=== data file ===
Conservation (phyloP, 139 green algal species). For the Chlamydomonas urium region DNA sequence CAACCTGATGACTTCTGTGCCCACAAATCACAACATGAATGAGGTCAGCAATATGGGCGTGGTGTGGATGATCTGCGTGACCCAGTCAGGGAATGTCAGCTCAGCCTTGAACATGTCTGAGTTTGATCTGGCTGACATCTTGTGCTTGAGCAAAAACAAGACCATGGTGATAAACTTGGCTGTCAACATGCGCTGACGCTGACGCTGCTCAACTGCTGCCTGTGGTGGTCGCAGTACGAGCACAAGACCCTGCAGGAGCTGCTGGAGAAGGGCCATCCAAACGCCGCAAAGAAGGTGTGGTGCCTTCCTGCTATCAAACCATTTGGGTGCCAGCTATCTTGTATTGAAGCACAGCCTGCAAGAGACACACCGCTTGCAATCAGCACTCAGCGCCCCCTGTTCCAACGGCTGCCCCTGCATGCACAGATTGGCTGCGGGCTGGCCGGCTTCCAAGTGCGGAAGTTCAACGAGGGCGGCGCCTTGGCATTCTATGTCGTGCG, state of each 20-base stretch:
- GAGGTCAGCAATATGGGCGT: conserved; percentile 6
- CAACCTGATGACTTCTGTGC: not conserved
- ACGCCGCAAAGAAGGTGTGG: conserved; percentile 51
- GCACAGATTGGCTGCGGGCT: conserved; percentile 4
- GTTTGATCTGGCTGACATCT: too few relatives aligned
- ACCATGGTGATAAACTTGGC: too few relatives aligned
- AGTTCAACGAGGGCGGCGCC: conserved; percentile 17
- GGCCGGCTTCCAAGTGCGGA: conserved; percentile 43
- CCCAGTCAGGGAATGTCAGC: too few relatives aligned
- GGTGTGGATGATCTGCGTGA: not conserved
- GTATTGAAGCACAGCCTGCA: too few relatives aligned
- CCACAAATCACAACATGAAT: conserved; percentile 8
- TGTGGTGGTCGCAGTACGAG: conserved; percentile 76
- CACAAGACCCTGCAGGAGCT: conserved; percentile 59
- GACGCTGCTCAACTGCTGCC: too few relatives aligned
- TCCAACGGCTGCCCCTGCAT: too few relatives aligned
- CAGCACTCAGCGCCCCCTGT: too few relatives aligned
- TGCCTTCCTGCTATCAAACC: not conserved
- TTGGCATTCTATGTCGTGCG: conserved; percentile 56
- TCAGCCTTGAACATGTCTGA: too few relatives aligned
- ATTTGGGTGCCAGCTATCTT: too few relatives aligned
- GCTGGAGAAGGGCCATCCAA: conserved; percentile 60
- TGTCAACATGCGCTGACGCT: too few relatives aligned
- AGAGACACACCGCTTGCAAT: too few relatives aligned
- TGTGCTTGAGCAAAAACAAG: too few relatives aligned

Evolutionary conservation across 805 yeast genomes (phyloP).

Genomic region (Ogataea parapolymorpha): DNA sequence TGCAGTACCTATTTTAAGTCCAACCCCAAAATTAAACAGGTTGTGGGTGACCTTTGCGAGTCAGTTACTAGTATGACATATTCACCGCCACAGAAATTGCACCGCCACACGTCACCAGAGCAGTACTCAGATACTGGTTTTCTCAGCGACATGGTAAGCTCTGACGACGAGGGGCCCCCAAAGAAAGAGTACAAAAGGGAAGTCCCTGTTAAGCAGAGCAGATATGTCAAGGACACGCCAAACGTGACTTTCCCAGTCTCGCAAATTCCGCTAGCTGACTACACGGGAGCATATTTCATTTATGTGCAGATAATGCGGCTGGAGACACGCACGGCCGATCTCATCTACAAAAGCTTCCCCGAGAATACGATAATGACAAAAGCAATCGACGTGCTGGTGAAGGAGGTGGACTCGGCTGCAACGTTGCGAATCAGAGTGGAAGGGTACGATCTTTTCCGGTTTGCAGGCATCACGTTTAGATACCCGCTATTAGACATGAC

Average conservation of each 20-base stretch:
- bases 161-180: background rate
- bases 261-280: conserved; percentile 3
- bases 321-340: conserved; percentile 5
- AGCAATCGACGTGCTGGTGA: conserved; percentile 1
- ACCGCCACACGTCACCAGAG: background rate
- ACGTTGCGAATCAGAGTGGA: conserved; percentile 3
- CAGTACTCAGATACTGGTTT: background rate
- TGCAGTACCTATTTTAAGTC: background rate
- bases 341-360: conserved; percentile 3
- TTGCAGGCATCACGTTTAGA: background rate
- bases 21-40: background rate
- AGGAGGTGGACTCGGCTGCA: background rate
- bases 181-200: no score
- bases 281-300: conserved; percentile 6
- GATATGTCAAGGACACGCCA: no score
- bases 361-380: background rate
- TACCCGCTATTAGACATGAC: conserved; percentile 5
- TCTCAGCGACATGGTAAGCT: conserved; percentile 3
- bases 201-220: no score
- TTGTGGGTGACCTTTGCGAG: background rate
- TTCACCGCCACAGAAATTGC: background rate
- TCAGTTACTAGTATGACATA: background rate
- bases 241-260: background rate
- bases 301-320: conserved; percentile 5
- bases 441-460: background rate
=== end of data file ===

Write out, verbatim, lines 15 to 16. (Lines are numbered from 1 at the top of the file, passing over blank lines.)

- CACAAGACCCTGCAGGAGCT: conserved; percentile 59
- GACGCTGCTCAACTGCTGCC: too few relatives aligned